PALO ALTO, Calif. — It was just before noon on a recent Friday when Greg Gilbert, an emergency room physician at Stanford Hospital, made it home from another of what would be six overnight shifts in a row. Bleary-eyed and hungry, the divorced single dad was thinking about how to squeeze in a nap before it was time to pick up his three kids from his ex later that afternoon.
He spied a cardboard box from Blue Apron, which delivers all the makings of a home-cooked meal, and a black bag from the Munchery, with gourmet ready-made meals, waiting for him on his front porch and cracked a weary smile. They meant he’d have grilled flat iron steak salad for lunch, instead of his usual fast-food burger. And for dinner, he wouldn’t have to think of what to make or go to the grocery store but could just cook what was in the box and have time to play with the kids.
All of it is courtesy of the Stanford Department of Emergency Medicine. As was Gilbert’s freshly cleaned condo, the gift cards he’d given his assistant to thank her for her work, and the life coach he’s worked with to find better balance in his life.
“This gives me more bandwidth at work,” Gilbert said. “And because I can hang out with my kids and not be exhausted all the time, I’m able to be the kind of parent I’d always hoped to be.”
The meals, housecleaning and a host of other services — babysitting, elder care, movie tickets, grant writing help, handyman services, dry cleaning pickup, speech training, Web support and more — are part of a groundbreaking new “time banking” program aimed to ease work-life conflicts for the emergency medicine faculty.
Doctors can “bank” the time they spend doing the often-unappreciated work of mentoring, serving on committees, covering colleagues’ shifts on short notice or deploying in emergencies, and earn credits to use for work or home-related services.
The simple idea is aimed at addressing a complex challenge: Doctors, on average, work 10 hours more a week than other professionals, with nearly 40 percent working 60 hours or more, according to a 2012 study published in the Archives of Internal Medicine.
It found that “an alarming” 1 in 2 physicians report at least one symptom of burnout and that they’re twice as dissatisfied with their work-life balance than those in other professions. Within 10 years of joining an academic medical faculty, 5 of every 10 doctors leave, and four leave academic medicine entirely.
And that is just as concerns about a coming physician shortage are reaching a fever pitch. The Association of American Medical Colleges projects a shortfall of as many as 90,000 physicians by 2025 as doctors retire, aging baby boomers need more care and mandates of the Affordable Care Act kick in.
Stanford’s time bank, part of a two-year, $250,000 pilot funded largely by the Sloan Foundation, showed big increases in job satisfaction, work-life balance and collegiality, in addition to a greater number of research grants applied for and a higher approval rate than Stanford faculty not in the pilot.
And for the first time, this year there are no openings for new fellows in the Department of Emergency Medicine. “All our spots have been retained,” Gilbert said. “There’s been no turnover.”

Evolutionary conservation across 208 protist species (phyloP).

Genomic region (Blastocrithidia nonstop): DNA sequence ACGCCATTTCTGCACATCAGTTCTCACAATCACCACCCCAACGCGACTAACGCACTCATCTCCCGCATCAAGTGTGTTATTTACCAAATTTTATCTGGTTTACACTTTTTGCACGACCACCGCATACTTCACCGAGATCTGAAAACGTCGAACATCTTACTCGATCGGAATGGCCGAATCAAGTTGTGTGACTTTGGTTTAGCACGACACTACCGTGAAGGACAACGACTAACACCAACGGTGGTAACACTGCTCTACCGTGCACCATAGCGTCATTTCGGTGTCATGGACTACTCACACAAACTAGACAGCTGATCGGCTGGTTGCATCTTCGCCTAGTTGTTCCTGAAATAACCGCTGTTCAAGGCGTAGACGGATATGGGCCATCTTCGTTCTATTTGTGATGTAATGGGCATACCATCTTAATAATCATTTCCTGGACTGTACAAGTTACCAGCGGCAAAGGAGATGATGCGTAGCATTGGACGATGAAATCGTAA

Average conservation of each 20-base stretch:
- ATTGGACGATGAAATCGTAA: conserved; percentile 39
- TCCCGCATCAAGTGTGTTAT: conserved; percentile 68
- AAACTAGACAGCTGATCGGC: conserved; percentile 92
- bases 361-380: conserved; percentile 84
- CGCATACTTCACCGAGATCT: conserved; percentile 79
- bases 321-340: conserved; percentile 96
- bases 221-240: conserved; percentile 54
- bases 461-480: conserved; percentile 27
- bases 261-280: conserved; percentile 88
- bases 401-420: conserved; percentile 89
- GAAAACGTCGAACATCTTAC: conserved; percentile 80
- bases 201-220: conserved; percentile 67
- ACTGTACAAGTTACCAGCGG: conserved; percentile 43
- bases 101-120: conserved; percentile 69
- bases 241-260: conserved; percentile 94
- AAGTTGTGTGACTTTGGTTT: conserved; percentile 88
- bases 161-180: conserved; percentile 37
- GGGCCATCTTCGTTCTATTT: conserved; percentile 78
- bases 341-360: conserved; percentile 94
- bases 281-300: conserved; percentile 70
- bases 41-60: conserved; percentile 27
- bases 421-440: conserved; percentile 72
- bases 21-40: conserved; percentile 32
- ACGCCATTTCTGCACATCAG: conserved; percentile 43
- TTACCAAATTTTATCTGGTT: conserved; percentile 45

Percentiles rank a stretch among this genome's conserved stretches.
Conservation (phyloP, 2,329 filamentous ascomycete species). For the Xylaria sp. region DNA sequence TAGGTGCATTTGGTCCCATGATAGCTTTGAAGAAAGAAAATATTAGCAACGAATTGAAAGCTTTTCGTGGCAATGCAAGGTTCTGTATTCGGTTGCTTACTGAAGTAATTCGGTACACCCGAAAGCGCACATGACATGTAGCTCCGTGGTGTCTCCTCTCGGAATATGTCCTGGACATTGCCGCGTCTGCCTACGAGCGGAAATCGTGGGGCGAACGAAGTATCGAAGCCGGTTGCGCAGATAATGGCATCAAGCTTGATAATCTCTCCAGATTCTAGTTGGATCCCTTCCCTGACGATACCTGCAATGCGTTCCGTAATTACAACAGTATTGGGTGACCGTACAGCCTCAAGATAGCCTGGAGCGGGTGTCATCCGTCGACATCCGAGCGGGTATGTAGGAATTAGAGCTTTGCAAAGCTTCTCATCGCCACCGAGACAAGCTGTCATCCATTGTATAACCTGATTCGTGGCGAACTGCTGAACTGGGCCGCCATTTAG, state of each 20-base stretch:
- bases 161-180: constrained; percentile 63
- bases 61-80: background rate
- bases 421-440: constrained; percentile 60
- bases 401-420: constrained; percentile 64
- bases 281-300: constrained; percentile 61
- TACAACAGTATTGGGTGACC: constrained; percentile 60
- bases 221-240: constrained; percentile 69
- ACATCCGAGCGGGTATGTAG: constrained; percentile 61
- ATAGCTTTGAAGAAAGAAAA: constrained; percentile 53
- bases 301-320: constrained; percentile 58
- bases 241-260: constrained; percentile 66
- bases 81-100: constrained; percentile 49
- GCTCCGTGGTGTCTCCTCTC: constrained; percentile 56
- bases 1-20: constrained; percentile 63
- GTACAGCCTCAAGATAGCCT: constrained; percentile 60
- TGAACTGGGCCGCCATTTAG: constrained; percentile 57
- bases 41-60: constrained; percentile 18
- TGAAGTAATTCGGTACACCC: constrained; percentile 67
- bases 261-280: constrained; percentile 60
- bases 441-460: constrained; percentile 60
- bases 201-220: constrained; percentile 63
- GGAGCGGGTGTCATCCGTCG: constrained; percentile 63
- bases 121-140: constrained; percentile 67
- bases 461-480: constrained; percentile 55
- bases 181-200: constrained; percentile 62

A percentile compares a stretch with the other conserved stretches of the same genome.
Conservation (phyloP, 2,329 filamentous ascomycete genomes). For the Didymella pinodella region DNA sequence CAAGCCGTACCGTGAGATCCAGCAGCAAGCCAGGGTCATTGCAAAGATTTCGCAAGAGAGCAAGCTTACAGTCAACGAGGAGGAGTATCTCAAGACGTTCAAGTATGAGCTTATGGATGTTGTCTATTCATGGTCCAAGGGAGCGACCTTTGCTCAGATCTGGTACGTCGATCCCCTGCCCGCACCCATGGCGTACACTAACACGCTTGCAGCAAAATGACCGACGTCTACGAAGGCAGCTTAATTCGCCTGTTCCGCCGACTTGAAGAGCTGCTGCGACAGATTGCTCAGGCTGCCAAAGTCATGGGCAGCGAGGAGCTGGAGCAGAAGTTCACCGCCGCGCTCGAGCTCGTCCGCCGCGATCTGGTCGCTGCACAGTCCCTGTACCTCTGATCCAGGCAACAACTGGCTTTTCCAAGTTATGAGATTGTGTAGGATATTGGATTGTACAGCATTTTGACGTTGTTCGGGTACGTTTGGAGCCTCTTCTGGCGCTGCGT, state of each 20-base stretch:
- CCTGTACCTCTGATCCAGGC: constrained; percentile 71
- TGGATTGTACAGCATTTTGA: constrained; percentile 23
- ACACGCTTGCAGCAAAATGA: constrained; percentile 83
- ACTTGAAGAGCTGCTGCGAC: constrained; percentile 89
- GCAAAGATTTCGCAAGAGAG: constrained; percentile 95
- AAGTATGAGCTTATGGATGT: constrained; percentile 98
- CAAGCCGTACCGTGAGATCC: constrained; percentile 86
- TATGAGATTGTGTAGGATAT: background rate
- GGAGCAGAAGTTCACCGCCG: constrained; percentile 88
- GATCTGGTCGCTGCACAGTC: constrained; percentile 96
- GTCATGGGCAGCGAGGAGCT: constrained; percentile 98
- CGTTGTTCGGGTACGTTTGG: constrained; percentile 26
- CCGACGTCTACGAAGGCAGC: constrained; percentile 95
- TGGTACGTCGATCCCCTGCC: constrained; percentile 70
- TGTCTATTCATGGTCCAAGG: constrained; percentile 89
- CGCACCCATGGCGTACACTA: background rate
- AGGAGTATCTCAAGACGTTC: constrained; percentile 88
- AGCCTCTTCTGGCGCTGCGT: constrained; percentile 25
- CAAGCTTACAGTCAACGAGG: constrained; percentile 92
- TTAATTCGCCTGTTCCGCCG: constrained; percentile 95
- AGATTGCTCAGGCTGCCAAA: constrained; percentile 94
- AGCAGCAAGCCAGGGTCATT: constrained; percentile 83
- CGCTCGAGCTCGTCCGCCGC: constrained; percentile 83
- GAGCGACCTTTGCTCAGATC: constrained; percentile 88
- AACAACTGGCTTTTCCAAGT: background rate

Stanford is not the only medical institution seeking to change an unforgiving culture that has traditionally rewarded long work hours. But most are aimed at medical students, where wellness programs are now required for accreditation. Johns Hopkins Medical School has instituted physical and emotional wellness programs for residents to prevent burnout, which has been linked to increased mistakes.
Beyond burnout, Stanford’s time bank is also designed to help stave off the steep attrition rate of women in academic medicine and science. For the past two decades, a recent study found that women have made up about half of all medical school graduates. But they account for only 19 percent of medical school full professors and 11 percent of medical school deans.
Time may be a big reason why.
Male and female faculty in academia tend to work the same number of hours, one analysis found. But men spend more time applying for grants and doing research, which lead to promotions and tenure. Studies show women faculty not only tend to do more housework and child care at home, but, at work, spend less time on research and more on teaching, mentoring and serving on committees, which contributes to the gender gap.
By rewarding time spent on service work with time-bank credits, more men stepped up to do it, said Jennifer Raymond, a professor of neurobiology and associate dean who proposed the time bank and helped implement it. And more women were able to focus on their research by using time-bank credits to get help writing grants. And both men and women said using credits freed up time to spend with family.
“In my mind, this program is brilliant, and maintaining it was an easy decision,” said Paul Auerbach, former chief of emergency medicine, who said the credits cost “far less” than 1 percent of his budget. “It’s extremely cost-effective.’’
The Department of Emergency Medicine’s time-banking program is currently all that’s left of the more ambitious pilot project. Other divisions are “waiting to see” how the program goes and whether the university will allocate funding for administrative costs, said Magali Fassiotto of the Office of Faculty Development and Diversity, who has been monitoring the time-bank program. “There is quite a bit of interest, though.”
Hannah Valantine, a cardiologist who led the pilot at Stanford, said work-life struggles are still often seen as a side issue in medicine. “The whole idea of addressing work-life fit as an important business case for excellence has not been bought into yet,” she said. “And I would argue that it should be right up there.”